A Lebanese Abroad

Opinions from an opinionated Lebanese abroad about Lebanon's politics, business and the future of a United Lebanon.

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Tuesday, June 21, 2005

Why doesn't Lebanon have a Rudy Giuliani?

When Rudy Giuliani arrived at the September 11th scene in New York City and in the days after, he really showed the world what leadership was about.

At a time when the world's greatest city reeled in shock and horror from a devastating terrorist attack, Mayor Giuliani stepped into the searing void of grief and took upon himself the weight of millions of New Yorkers' pain. He did it without regard for his own safety, and then, without regard for his own needs, sought out all who suffered in all parts of the city for 20 hours a day or more. He visited Ground Zero two to three times a day, picking his way through the rubble of both World Trade Center towers and half a dozen other collapsed buildings. He trekked to hospitals and relief centers. He consoled widows, widowers and survivors, and anyone suffering from anxiety and fear. He spent every day like a true New Yorker, jumping out of his official van to grab a slice of pizza for lunch or dinner, or a cup of coffee for breakfast, all while keeping up a whirlwind pace, all day, every day.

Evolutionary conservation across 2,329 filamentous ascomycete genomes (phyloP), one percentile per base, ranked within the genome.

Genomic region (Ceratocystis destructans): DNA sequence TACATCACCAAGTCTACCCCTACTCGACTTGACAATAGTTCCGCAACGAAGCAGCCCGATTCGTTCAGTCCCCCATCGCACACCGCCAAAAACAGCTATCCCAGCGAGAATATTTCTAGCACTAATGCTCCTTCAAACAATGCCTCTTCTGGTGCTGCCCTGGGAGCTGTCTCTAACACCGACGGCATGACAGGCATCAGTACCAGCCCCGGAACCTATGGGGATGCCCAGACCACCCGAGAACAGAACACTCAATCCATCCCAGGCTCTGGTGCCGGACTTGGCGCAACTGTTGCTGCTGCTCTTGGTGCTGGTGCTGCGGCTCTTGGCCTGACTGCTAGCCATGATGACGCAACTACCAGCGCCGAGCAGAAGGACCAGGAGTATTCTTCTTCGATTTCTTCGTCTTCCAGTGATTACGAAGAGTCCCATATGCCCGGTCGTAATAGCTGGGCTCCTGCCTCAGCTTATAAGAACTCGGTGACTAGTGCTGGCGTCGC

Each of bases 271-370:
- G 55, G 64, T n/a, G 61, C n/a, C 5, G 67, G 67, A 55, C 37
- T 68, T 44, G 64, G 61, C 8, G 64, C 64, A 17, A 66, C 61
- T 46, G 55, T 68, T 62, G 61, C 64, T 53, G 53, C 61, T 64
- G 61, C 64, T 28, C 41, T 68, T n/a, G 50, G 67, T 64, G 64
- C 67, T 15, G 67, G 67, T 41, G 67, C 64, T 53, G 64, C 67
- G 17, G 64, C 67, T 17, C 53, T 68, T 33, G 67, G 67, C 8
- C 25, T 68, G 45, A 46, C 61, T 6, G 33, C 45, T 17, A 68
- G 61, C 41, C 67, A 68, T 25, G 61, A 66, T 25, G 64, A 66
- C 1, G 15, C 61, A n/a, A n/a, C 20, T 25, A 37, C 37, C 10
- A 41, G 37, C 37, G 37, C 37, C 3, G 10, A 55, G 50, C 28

Giuliani stood steadfast, unequivocally in command, showing a daily mastery of the details of rescue and recovery, while keeping a worried citizenry informed about the pace of the work, and the rising toll of victims. In the days that followed, he became a ubiquitous presence at funerals, wakes and memorial services, not only in the five boroughs but in communities up and down the Hudson River and across Long Island. Some days, he attended as many as eight or nine services, trying ultimately in vain to do what he had always done, attend every funeral for a fallen New York City firefighter or policeman. He even appeared on "Saturday Night Live," the New York-based comedy television program, to issue a declaration that the city was back in operation. He also spoke to the U.N. General Assembly's meeting on terrorism, calling the attack a "direct assault on the founding principles of the United Nations itself." A New Yorker by birth and blood, he became the voice and the soul for all New Yorkers, and for all Americans, and for all those citizens of the world who love the city as he does.